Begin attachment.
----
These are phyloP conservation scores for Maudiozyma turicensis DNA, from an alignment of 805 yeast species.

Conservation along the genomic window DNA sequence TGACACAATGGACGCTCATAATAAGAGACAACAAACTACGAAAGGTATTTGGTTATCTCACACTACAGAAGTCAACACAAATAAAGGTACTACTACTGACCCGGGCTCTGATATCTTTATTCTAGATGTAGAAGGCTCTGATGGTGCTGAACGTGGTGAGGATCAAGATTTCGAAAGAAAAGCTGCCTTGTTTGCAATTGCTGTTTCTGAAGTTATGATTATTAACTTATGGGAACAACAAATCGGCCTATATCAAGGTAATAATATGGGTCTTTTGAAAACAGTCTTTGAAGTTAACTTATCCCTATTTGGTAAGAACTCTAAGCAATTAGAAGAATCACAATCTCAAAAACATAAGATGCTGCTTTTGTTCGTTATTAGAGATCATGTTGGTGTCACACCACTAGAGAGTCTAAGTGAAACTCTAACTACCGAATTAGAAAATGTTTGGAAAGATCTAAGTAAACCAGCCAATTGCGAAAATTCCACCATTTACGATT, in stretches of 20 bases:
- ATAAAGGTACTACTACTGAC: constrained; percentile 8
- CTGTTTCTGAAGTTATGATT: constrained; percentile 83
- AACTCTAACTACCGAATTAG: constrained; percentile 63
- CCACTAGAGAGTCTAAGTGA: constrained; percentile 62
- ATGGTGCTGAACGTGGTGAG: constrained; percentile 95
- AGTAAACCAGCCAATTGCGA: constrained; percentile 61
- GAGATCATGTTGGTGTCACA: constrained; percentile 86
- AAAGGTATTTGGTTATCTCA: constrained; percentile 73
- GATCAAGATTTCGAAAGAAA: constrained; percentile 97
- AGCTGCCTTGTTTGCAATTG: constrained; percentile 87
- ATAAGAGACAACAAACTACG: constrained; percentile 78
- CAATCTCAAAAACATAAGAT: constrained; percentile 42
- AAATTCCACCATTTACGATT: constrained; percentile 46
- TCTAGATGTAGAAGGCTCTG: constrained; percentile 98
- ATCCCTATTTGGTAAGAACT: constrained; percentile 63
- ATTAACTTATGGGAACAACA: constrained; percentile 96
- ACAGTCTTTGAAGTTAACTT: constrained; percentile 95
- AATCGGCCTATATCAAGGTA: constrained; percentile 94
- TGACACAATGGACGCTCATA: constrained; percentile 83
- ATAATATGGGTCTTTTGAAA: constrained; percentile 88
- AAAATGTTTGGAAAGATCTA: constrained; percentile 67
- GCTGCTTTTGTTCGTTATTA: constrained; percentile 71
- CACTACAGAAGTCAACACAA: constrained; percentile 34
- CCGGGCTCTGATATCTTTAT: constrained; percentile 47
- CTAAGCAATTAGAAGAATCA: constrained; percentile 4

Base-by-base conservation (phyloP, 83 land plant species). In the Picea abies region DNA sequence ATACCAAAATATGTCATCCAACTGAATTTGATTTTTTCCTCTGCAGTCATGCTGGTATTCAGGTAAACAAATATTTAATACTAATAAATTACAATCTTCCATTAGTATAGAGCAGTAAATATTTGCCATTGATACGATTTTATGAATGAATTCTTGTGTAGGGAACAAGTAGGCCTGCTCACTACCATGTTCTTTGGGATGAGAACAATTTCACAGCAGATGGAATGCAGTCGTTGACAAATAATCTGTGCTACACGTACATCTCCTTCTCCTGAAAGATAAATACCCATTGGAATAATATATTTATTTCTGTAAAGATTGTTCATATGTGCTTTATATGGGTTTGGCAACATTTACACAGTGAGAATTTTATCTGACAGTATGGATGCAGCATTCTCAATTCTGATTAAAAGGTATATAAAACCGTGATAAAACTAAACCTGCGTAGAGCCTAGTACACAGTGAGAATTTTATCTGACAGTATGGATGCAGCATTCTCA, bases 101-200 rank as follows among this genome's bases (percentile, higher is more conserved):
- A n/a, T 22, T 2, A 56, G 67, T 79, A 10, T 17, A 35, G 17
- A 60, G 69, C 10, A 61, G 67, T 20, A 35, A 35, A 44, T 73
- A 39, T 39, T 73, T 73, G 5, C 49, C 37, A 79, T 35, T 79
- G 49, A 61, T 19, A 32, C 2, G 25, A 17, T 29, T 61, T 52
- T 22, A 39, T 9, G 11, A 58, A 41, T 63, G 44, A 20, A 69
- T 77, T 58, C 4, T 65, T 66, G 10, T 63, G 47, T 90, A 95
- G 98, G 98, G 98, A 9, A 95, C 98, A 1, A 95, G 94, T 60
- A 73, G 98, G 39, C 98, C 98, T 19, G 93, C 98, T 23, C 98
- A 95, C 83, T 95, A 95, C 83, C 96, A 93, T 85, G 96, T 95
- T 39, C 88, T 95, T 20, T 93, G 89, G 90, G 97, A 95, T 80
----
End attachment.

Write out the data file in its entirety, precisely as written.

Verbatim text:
These are phyloP conservation scores for Maudiozyma turicensis DNA, from an alignment of 805 yeast species.

Conservation along the genomic window DNA sequence TGACACAATGGACGCTCATAATAAGAGACAACAAACTACGAAAGGTATTTGGTTATCTCACACTACAGAAGTCAACACAAATAAAGGTACTACTACTGACCCGGGCTCTGATATCTTTATTCTAGATGTAGAAGGCTCTGATGGTGCTGAACGTGGTGAGGATCAAGATTTCGAAAGAAAAGCTGCCTTGTTTGCAATTGCTGTTTCTGAAGTTATGATTATTAACTTATGGGAACAACAAATCGGCCTATATCAAGGTAATAATATGGGTCTTTTGAAAACAGTCTTTGAAGTTAACTTATCCCTATTTGGTAAGAACTCTAAGCAATTAGAAGAATCACAATCTCAAAAACATAAGATGCTGCTTTTGTTCGTTATTAGAGATCATGTTGGTGTCACACCACTAGAGAGTCTAAGTGAAACTCTAACTACCGAATTAGAAAATGTTTGGAAAGATCTAAGTAAACCAGCCAATTGCGAAAATTCCACCATTTACGATT, in stretches of 20 bases:
- ATAAAGGTACTACTACTGAC: constrained; percentile 8
- CTGTTTCTGAAGTTATGATT: constrained; percentile 83
- AACTCTAACTACCGAATTAG: constrained; percentile 63
- CCACTAGAGAGTCTAAGTGA: constrained; percentile 62
- ATGGTGCTGAACGTGGTGAG: constrained; percentile 95
- AGTAAACCAGCCAATTGCGA: constrained; percentile 61
- GAGATCATGTTGGTGTCACA: constrained; percentile 86
- AAAGGTATTTGGTTATCTCA: constrained; percentile 73
- GATCAAGATTTCGAAAGAAA: constrained; percentile 97
- AGCTGCCTTGTTTGCAATTG: constrained; percentile 87
- ATAAGAGACAACAAACTACG: constrained; percentile 78
- CAATCTCAAAAACATAAGAT: constrained; percentile 42
- AAATTCCACCATTTACGATT: constrained; percentile 46
- TCTAGATGTAGAAGGCTCTG: constrained; percentile 98
- ATCCCTATTTGGTAAGAACT: constrained; percentile 63
- ATTAACTTATGGGAACAACA: constrained; percentile 96
- ACAGTCTTTGAAGTTAACTT: constrained; percentile 95
- AATCGGCCTATATCAAGGTA: constrained; percentile 94
- TGACACAATGGACGCTCATA: constrained; percentile 83
- ATAATATGGGTCTTTTGAAA: constrained; percentile 88
- AAAATGTTTGGAAAGATCTA: constrained; percentile 67
- GCTGCTTTTGTTCGTTATTA: constrained; percentile 71
- CACTACAGAAGTCAACACAA: constrained; percentile 34
- CCGGGCTCTGATATCTTTAT: constrained; percentile 47
- CTAAGCAATTAGAAGAATCA: constrained; percentile 4

Base-by-base conservation (phyloP, 83 land plant species). In the Picea abies region DNA sequence ATACCAAAATATGTCATCCAACTGAATTTGATTTTTTCCTCTGCAGTCATGCTGGTATTCAGGTAAACAAATATTTAATACTAATAAATTACAATCTTCCATTAGTATAGAGCAGTAAATATTTGCCATTGATACGATTTTATGAATGAATTCTTGTGTAGGGAACAAGTAGGCCTGCTCACTACCATGTTCTTTGGGATGAGAACAATTTCACAGCAGATGGAATGCAGTCGTTGACAAATAATCTGTGCTACACGTACATCTCCTTCTCCTGAAAGATAAATACCCATTGGAATAATATATTTATTTCTGTAAAGATTGTTCATATGTGCTTTATATGGGTTTGGCAACATTTACACAGTGAGAATTTTATCTGACAGTATGGATGCAGCATTCTCAATTCTGATTAAAAGGTATATAAAACCGTGATAAAACTAAACCTGCGTAGAGCCTAGTACACAGTGAGAATTTTATCTGACAGTATGGATGCAGCATTCTCA, bases 101-200 rank as follows among this genome's bases (percentile, higher is more conserved):
- A n/a, T 22, T 2, A 56, G 67, T 79, A 10, T 17, A 35, G 17
- A 60, G 69, C 10, A 61, G 67, T 20, A 35, A 35, A 44, T 73
- A 39, T 39, T 73, T 73, G 5, C 49, C 37, A 79, T 35, T 79
- G 49, A 61, T 19, A 32, C 2, G 25, A 17, T 29, T 61, T 52
- T 22, A 39, T 9, G 11, A 58, A 41, T 63, G 44, A 20, A 69
- T 77, T 58, C 4, T 65, T 66, G 10, T 63, G 47, T 90, A 95
- G 98, G 98, G 98, A 9, A 95, C 98, A 1, A 95, G 94, T 60
- A 73, G 98, G 39, C 98, C 98, T 19, G 93, C 98, T 23, C 98
- A 95, C 83, T 95, A 95, C 83, C 96, A 93, T 85, G 96, T 95
- T 39, C 88, T 95, T 20, T 93, G 89, G 90, G 97, A 95, T 80